Posted by: Thixia | July 7, 2008

MS and the Bowel 6 of 6

Managing bowel incontinence day to day

 

Continence advisers are there to help. You can ‘self-refer’ to many NHS Continence Advisory Services, though in some cases you may need a referral from your GP. Call the Continence Foundation helpline for details of your nearest service.

 

Skin care. A continence adviser can guide you on preventing soreness and caring for sore skin around the back passage. Gentle wiping of the anus, washing in plain water wherever possible after a bowel action, using plain soaps, avoiding creams and lotions (unless advised to use them), wearing cotton underwear that allows skin to breathe – these things can help. You can also help care for sore skin by wiping with damp cotton wool, using a barrier cream (seek advice), trying not to scratch sore skin, and allowing air to get to the anal area for at least part of every day. Talk to an adviser or your GP if your skin is sore.

 

Odour control. A chemist may stock some deodorants and air neutralisers specially designed to control smells from urine and stools. Some are available with a doctor’s prescription.

 

Products to help. Most pants and pads are designed for bladder incontinence and so are not exactly the right shape for bowel leakage. A panty-liner can act as a simple pad for minor leakage. Some people have found that folding it between the buttocks and holding it in place with a ‘G-string’ helps to contain soiling and stops skin getting sore from stool on the skin. If you have a very occasional leak, especially if it tends to be very liquid, there are pants with a waterproof gusset that should stop clothes from staining. More major incontinence will require larger pads, and many are available free on the NHS.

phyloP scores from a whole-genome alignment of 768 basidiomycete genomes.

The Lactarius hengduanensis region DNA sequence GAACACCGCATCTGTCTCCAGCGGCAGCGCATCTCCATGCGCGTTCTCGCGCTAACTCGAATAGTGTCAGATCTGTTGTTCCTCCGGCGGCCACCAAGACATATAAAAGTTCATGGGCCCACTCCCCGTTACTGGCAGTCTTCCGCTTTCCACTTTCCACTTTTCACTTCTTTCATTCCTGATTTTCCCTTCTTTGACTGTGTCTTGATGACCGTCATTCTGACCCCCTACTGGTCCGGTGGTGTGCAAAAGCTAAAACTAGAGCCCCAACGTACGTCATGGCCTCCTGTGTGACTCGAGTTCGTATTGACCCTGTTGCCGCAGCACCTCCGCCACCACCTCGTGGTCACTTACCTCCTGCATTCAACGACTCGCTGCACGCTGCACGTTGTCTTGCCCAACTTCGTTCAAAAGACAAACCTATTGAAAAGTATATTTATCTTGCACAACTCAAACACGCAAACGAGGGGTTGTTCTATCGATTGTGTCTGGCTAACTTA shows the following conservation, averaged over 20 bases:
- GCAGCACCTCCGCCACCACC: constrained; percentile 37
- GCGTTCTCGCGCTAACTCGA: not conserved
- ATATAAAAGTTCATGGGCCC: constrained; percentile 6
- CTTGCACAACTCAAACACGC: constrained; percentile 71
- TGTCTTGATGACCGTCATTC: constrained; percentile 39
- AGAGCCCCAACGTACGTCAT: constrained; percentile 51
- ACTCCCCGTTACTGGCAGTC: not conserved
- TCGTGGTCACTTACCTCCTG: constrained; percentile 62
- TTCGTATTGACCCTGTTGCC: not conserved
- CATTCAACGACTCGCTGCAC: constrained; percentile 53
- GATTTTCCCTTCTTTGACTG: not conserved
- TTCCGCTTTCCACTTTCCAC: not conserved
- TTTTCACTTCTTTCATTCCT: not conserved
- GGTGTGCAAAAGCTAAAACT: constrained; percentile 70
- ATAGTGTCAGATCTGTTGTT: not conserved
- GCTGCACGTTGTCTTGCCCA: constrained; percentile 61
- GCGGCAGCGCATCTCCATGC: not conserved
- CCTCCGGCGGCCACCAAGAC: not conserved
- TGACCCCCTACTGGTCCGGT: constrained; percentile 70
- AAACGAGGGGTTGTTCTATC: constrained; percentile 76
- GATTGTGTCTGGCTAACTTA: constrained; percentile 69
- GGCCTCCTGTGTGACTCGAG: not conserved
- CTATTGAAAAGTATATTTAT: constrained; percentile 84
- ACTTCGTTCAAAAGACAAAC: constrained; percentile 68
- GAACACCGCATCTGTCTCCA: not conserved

You can get full details of the range of pants and pads that are available from PromoCon, a national resource centre for information on continence products.

 

Planning. Knowing where to find accessible toilets is a great help when planning a day out. The charity RADAR has a ‘National Key Scheme’ (NKS) that gives access to disabled people to around 4,000 public toilets around the country. Keys cost £3.50 and are available from most local authorities. Or you can obtain them direct from RADAR.

 

If you are going further afield, the charity Incontact produces a free booklet called ‘Travelling with confidence’, with advice on coping with a bladder or bowel problem when going on holiday, or business trip.

 

 

 

 

 

Compliments of:

 

MS Society, UK

 

 

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